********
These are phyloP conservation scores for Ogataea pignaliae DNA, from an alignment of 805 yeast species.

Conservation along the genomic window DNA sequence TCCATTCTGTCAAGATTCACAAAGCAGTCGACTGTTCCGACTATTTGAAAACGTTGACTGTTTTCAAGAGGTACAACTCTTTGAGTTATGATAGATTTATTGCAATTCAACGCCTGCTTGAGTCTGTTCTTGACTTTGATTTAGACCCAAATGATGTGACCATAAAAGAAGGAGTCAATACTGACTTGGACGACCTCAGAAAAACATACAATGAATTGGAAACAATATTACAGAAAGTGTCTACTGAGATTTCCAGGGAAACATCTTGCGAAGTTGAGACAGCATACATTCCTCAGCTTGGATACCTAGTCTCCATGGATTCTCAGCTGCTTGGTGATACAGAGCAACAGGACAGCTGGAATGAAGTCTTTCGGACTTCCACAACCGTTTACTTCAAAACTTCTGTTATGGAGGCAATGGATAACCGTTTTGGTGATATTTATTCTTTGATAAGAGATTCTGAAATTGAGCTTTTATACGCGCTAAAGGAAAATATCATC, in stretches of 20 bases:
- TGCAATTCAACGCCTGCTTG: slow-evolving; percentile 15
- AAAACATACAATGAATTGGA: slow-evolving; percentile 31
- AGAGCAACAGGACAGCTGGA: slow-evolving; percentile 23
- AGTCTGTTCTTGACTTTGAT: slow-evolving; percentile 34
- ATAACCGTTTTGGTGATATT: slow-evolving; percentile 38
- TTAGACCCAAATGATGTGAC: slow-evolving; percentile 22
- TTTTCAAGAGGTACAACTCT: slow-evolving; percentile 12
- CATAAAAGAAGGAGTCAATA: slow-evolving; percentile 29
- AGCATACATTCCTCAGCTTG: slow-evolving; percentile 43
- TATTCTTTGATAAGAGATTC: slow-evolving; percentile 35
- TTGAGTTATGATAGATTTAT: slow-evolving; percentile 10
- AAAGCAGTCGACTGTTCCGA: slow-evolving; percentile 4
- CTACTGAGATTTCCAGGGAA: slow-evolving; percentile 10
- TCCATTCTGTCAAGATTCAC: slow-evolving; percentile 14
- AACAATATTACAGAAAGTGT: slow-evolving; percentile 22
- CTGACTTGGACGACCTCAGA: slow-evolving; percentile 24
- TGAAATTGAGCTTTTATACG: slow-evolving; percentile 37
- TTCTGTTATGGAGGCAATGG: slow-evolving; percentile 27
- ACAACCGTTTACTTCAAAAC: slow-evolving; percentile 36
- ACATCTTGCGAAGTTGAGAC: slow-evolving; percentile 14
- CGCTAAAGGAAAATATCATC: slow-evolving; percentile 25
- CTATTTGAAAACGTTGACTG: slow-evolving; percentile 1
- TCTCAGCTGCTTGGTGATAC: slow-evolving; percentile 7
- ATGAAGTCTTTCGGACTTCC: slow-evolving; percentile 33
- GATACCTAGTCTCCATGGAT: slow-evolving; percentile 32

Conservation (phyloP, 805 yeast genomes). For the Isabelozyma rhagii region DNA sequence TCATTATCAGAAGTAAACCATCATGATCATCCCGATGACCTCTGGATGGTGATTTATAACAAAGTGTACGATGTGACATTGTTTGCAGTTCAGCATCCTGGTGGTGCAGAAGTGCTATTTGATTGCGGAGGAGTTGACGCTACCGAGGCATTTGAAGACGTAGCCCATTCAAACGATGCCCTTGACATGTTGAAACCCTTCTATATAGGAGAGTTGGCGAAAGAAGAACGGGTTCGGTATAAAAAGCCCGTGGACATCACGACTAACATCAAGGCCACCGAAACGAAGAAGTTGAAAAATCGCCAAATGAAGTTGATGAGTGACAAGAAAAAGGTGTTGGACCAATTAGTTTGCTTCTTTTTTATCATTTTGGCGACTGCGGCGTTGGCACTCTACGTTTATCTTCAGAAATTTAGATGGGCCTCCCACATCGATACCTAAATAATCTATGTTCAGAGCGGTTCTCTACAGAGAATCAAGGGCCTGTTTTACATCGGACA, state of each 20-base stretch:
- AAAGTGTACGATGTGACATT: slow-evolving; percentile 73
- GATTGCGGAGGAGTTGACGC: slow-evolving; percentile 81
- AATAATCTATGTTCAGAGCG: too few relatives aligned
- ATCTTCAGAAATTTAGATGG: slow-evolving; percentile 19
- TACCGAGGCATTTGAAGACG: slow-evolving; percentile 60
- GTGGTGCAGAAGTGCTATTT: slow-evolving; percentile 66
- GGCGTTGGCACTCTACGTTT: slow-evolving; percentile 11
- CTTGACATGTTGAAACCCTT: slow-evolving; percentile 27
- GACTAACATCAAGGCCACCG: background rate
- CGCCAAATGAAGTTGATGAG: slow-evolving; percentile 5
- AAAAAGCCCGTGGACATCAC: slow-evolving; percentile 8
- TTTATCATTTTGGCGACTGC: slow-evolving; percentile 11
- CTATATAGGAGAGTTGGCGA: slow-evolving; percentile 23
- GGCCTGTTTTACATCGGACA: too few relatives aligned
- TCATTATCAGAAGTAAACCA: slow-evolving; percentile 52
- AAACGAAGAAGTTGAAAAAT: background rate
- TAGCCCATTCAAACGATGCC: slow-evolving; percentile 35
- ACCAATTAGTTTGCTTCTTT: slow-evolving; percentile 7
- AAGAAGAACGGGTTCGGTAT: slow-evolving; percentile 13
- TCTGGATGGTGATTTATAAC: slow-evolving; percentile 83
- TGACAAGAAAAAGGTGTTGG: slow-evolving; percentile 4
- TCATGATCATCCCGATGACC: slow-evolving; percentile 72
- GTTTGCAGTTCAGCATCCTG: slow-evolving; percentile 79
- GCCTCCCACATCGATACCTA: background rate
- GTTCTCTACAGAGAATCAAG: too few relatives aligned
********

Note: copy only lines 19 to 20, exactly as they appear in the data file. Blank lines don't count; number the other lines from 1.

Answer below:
- TGAAATTGAGCTTTTATACG: slow-evolving; percentile 37
- TTCTGTTATGGAGGCAATGG: slow-evolving; percentile 27